I was saddened today to learn of the death of Ed Bradley of CBS. His interviewing style on 60 Minutes was appealing, informative and very human. Over the years, I cannot recall hearing or observing any sarcastic, mean-spirited expressions coming from him on the air. Sometimes his personal attitude about a subject came through during his interviews and his questions signaled that. But, I thought he was fair.
I just read a short bio of his life, which couldn't possibly cover the depth of it, but one statement I am quoting below is one we all need to remember.
It reminded me of how much power each of us has to be a positive influence in the lives of others, especially our children.
"Bradley grew up in a tough section of Philadelphia, where he once recalled that his parents worked 20-hour days at two jobs apiece. "I was told, `You can be anything you want, kid,'" he once told an interviewer. "When you hear that often enough, you believe it."
Key word is "want," assuming you know what you really are drawn to do. (I wonder how long it took Ed to realize his gifts.) I am just saying that he was fortunate to have open-hearted parents who instilled that kind of confidence in him.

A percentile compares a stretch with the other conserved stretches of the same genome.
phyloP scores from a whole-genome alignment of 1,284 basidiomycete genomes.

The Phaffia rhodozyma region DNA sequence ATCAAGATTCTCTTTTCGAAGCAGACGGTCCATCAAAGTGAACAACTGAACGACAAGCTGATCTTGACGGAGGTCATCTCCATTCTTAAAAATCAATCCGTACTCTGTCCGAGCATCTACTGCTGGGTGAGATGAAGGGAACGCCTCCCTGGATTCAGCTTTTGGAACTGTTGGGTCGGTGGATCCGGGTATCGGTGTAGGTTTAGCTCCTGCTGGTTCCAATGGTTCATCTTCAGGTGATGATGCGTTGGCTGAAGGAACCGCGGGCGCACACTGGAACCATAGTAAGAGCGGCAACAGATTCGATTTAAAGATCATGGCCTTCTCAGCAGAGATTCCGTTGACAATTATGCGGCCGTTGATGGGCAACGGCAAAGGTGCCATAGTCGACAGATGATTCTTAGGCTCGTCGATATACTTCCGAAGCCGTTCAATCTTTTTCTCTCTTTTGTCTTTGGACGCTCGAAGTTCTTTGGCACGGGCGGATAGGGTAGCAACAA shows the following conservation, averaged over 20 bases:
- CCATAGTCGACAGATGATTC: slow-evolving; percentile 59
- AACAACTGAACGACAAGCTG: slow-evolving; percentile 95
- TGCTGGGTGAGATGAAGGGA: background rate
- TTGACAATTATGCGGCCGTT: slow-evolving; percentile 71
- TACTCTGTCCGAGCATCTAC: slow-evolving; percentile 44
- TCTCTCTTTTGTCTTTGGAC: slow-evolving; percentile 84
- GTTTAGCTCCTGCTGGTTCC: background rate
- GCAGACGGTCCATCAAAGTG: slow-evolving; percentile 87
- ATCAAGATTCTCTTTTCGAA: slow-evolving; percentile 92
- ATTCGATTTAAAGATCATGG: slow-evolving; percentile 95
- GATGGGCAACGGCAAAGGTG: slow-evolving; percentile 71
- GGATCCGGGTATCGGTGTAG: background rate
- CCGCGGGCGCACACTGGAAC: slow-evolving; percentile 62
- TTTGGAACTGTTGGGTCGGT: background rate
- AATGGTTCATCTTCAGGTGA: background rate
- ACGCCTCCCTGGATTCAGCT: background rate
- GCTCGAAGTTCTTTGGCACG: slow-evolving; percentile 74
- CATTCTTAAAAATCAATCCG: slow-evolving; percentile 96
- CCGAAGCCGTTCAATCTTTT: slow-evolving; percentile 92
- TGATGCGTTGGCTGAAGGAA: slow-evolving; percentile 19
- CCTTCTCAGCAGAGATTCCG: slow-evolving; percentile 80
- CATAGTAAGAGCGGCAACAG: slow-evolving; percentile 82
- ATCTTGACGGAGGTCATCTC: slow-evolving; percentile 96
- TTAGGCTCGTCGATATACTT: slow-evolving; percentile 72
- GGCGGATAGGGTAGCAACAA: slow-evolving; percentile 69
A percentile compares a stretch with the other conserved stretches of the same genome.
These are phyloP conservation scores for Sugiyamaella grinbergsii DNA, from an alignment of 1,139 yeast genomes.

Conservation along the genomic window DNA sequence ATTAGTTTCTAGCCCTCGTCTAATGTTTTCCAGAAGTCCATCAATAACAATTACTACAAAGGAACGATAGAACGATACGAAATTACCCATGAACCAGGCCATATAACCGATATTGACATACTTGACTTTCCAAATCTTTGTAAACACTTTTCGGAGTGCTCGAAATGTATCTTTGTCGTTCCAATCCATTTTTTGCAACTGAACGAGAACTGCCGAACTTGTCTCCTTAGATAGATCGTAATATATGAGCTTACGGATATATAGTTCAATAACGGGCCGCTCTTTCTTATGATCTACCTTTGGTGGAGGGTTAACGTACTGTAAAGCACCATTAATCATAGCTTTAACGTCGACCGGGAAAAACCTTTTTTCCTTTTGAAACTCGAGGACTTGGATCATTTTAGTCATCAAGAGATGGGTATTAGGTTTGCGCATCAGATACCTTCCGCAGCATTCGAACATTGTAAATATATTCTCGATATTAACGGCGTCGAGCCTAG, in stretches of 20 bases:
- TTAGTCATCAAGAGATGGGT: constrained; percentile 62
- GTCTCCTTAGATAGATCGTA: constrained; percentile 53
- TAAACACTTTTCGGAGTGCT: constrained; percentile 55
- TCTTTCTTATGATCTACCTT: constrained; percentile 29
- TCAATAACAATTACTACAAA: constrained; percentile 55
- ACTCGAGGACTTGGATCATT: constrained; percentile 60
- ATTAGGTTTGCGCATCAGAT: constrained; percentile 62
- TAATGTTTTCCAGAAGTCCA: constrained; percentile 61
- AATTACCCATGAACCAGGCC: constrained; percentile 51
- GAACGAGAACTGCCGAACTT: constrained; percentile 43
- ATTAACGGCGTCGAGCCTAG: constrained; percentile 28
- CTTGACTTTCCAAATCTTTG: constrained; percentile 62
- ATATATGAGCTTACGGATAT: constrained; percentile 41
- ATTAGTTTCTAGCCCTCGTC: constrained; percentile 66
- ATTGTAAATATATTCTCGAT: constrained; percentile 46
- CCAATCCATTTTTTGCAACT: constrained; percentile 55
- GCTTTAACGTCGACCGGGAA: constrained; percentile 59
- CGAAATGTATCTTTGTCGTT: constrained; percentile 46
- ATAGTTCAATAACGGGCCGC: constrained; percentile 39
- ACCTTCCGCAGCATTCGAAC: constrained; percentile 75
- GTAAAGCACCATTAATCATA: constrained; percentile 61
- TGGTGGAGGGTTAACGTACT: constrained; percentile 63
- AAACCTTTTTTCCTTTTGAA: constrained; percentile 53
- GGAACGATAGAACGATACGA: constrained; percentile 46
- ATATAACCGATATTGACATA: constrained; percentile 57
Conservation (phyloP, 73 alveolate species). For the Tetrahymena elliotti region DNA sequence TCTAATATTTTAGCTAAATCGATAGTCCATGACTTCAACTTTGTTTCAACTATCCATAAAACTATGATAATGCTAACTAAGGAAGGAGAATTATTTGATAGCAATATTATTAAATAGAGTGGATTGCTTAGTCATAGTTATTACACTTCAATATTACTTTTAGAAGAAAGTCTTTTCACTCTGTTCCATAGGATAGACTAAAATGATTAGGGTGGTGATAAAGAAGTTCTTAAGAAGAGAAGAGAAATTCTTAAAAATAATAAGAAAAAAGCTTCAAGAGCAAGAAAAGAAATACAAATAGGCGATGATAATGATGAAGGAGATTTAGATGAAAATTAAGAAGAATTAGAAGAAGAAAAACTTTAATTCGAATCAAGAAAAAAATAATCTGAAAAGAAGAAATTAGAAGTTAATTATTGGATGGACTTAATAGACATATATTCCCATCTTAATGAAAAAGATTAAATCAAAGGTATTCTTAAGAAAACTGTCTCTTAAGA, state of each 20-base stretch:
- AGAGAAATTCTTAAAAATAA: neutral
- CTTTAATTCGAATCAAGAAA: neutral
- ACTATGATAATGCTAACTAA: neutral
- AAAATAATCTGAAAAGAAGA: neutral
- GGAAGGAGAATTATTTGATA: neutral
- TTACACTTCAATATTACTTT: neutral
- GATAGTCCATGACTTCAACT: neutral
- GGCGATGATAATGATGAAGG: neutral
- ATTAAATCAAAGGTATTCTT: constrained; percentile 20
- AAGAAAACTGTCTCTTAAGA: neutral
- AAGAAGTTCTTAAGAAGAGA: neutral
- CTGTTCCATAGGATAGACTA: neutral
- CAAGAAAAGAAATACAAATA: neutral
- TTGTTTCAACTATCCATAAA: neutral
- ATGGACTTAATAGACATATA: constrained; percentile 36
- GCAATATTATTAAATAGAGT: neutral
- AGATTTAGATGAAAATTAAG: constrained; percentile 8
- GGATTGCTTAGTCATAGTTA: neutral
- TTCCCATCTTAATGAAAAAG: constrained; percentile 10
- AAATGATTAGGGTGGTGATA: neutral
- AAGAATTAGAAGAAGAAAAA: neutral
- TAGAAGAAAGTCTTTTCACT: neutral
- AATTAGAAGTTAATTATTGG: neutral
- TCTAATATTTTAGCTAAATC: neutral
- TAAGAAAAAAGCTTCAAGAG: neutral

I don't believe most people grow up hearing that kind of reassurance. Hearing "good job" isn't the same as imbuing a child with consistent unconditional feelings of being loved and valued. Misguided parents may think they will swell the heads of their children if they deliver such a positive message. Instead they shrink their hearts by instilling self-doubt.
I heard Maria Shriver say her father and her mother gave her that same kind of positive belief in herself. What a wonderful thing!
Parents with poor self esteem foster doubts of unloveableness in their children. They are so powerful. How could they do anything but that? Maybe the kids find their way to build it later because of some positive influence from someone else who believes in them. Often not.
Many times, I have analyzed several samples written by the same writer over decades. I find that the way the person sees himself stays pretty constant despite what he achieves.
Handwriting clearly shows the level of self-esteem. It is usually the first indicator I look for as the starting point of an analysis because so many fears and defenses loom when the writer's innermost feelings are bruised.
If you want some help on dealing with such feelings check out, "How Full is Your Bucket? by Tom Rath. (You see it listed on the side bar.) I like it.